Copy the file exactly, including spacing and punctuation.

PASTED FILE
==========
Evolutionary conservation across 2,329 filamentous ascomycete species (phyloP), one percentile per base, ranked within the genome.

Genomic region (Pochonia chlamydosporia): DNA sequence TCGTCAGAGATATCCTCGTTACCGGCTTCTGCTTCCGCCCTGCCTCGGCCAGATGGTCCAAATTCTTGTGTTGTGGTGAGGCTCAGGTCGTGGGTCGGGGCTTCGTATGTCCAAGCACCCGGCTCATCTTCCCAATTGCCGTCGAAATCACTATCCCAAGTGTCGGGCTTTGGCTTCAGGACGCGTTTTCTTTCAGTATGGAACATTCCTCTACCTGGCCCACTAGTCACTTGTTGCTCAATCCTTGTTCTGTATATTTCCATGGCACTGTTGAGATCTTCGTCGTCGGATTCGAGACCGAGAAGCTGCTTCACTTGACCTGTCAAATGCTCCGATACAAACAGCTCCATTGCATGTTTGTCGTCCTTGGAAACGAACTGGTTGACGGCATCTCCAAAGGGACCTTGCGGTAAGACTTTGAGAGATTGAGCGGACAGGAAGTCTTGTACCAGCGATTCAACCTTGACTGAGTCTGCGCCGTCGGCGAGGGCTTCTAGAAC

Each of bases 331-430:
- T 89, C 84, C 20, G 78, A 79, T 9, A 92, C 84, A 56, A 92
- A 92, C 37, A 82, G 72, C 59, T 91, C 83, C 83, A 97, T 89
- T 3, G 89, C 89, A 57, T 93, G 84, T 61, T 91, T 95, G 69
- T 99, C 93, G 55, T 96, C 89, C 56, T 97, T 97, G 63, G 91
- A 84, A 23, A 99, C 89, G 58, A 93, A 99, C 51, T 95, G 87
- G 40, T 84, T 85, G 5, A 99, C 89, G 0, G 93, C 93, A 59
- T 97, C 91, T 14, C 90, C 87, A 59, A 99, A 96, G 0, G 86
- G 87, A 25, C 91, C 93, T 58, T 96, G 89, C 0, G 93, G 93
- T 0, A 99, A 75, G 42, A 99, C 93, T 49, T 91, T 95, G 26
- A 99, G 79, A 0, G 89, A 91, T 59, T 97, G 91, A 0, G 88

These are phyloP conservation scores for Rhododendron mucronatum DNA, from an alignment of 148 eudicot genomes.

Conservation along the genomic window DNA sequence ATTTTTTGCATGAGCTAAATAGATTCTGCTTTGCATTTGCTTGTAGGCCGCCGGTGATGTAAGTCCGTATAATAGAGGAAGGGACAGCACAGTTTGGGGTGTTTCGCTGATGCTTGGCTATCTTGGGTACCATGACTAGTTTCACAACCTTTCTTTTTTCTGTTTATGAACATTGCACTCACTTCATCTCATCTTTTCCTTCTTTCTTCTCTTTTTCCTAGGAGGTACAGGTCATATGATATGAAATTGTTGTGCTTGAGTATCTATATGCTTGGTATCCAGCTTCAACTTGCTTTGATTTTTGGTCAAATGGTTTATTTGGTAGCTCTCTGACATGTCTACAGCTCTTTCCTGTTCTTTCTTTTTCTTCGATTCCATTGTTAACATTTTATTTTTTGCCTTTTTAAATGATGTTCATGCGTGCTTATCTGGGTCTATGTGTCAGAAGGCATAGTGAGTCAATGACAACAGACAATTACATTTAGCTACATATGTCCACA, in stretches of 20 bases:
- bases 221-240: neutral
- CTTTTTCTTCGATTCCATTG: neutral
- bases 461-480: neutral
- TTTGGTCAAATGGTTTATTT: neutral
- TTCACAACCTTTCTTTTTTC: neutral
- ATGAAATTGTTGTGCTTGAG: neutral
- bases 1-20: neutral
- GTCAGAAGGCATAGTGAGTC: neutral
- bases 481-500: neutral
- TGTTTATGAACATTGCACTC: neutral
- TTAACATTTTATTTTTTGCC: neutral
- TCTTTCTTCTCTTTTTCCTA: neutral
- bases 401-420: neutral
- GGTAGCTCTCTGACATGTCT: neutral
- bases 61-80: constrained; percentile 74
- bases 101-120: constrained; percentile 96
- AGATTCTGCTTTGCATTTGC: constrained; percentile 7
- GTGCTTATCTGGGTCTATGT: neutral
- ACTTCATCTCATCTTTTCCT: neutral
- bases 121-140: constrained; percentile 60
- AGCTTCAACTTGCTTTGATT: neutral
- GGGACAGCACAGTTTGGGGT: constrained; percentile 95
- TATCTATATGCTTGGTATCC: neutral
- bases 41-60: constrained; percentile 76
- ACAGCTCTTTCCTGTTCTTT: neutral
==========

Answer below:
Evolutionary conservation across 2,329 filamentous ascomycete species (phyloP), one percentile per base, ranked within the genome.

Genomic region (Pochonia chlamydosporia): DNA sequence TCGTCAGAGATATCCTCGTTACCGGCTTCTGCTTCCGCCCTGCCTCGGCCAGATGGTCCAAATTCTTGTGTTGTGGTGAGGCTCAGGTCGTGGGTCGGGGCTTCGTATGTCCAAGCACCCGGCTCATCTTCCCAATTGCCGTCGAAATCACTATCCCAAGTGTCGGGCTTTGGCTTCAGGACGCGTTTTCTTTCAGTATGGAACATTCCTCTACCTGGCCCACTAGTCACTTGTTGCTCAATCCTTGTTCTGTATATTTCCATGGCACTGTTGAGATCTTCGTCGTCGGATTCGAGACCGAGAAGCTGCTTCACTTGACCTGTCAAATGCTCCGATACAAACAGCTCCATTGCATGTTTGTCGTCCTTGGAAACGAACTGGTTGACGGCATCTCCAAAGGGACCTTGCGGTAAGACTTTGAGAGATTGAGCGGACAGGAAGTCTTGTACCAGCGATTCAACCTTGACTGAGTCTGCGCCGTCGGCGAGGGCTTCTAGAAC

Each of bases 331-430:
- T 89, C 84, C 20, G 78, A 79, T 9, A 92, C 84, A 56, A 92
- A 92, C 37, A 82, G 72, C 59, T 91, C 83, C 83, A 97, T 89
- T 3, G 89, C 89, A 57, T 93, G 84, T 61, T 91, T 95, G 69
- T 99, C 93, G 55, T 96, C 89, C 56, T 97, T 97, G 63, G 91
- A 84, A 23, A 99, C 89, G 58, A 93, A 99, C 51, T 95, G 87
- G 40, T 84, T 85, G 5, A 99, C 89, G 0, G 93, C 93, A 59
- T 97, C 91, T 14, C 90, C 87, A 59, A 99, A 96, G 0, G 86
- G 87, A 25, C 91, C 93, T 58, T 96, G 89, C 0, G 93, G 93
- T 0, A 99, A 75, G 42, A 99, C 93, T 49, T 91, T 95, G 26
- A 99, G 79, A 0, G 89, A 91, T 59, T 97, G 91, A 0, G 88

These are phyloP conservation scores for Rhododendron mucronatum DNA, from an alignment of 148 eudicot genomes.

Conservation along the genomic window DNA sequence ATTTTTTGCATGAGCTAAATAGATTCTGCTTTGCATTTGCTTGTAGGCCGCCGGTGATGTAAGTCCGTATAATAGAGGAAGGGACAGCACAGTTTGGGGTGTTTCGCTGATGCTTGGCTATCTTGGGTACCATGACTAGTTTCACAACCTTTCTTTTTTCTGTTTATGAACATTGCACTCACTTCATCTCATCTTTTCCTTCTTTCTTCTCTTTTTCCTAGGAGGTACAGGTCATATGATATGAAATTGTTGTGCTTGAGTATCTATATGCTTGGTATCCAGCTTCAACTTGCTTTGATTTTTGGTCAAATGGTTTATTTGGTAGCTCTCTGACATGTCTACAGCTCTTTCCTGTTCTTTCTTTTTCTTCGATTCCATTGTTAACATTTTATTTTTTGCCTTTTTAAATGATGTTCATGCGTGCTTATCTGGGTCTATGTGTCAGAAGGCATAGTGAGTCAATGACAACAGACAATTACATTTAGCTACATATGTCCACA, in stretches of 20 bases:
- bases 221-240: neutral
- CTTTTTCTTCGATTCCATTG: neutral
- bases 461-480: neutral
- TTTGGTCAAATGGTTTATTT: neutral
- TTCACAACCTTTCTTTTTTC: neutral
- ATGAAATTGTTGTGCTTGAG: neutral
- bases 1-20: neutral
- GTCAGAAGGCATAGTGAGTC: neutral
- bases 481-500: neutral
- TGTTTATGAACATTGCACTC: neutral
- TTAACATTTTATTTTTTGCC: neutral
- TCTTTCTTCTCTTTTTCCTA: neutral
- bases 401-420: neutral
- GGTAGCTCTCTGACATGTCT: neutral
- bases 61-80: constrained; percentile 74
- bases 101-120: constrained; percentile 96
- AGATTCTGCTTTGCATTTGC: constrained; percentile 7
- GTGCTTATCTGGGTCTATGT: neutral
- ACTTCATCTCATCTTTTCCT: neutral
- bases 121-140: constrained; percentile 60
- AGCTTCAACTTGCTTTGATT: neutral
- GGGACAGCACAGTTTGGGGT: constrained; percentile 95
- TATCTATATGCTTGGTATCC: neutral
- bases 41-60: constrained; percentile 76
- ACAGCTCTTTCCTGTTCTTT: neutral